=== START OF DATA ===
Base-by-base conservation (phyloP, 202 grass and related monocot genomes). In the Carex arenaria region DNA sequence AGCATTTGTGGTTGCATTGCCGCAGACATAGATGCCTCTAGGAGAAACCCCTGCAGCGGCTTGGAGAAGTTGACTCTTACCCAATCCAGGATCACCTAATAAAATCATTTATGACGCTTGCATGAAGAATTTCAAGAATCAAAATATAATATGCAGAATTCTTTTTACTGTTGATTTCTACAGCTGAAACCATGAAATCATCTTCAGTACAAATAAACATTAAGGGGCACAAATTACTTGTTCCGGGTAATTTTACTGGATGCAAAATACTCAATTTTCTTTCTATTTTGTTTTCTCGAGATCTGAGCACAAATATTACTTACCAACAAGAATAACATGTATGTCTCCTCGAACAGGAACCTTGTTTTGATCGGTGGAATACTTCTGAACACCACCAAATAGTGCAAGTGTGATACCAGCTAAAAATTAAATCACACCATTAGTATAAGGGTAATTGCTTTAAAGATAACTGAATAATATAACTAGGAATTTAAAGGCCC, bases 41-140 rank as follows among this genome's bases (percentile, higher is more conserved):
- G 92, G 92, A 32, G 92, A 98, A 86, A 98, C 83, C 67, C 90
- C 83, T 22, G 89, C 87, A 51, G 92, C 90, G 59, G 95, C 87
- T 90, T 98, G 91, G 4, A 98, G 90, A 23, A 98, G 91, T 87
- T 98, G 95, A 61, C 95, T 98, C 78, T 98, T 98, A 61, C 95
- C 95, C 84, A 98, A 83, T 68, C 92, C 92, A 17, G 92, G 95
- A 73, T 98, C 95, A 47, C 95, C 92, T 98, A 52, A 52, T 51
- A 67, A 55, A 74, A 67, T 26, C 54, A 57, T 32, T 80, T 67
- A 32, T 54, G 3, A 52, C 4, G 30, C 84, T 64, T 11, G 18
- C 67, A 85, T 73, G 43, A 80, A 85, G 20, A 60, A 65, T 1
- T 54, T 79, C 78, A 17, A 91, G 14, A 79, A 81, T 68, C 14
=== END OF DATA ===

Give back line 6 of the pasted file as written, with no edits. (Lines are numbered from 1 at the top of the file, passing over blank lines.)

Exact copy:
- C 95, C 84, A 98, A 83, T 68, C 92, C 92, A 17, G 92, G 95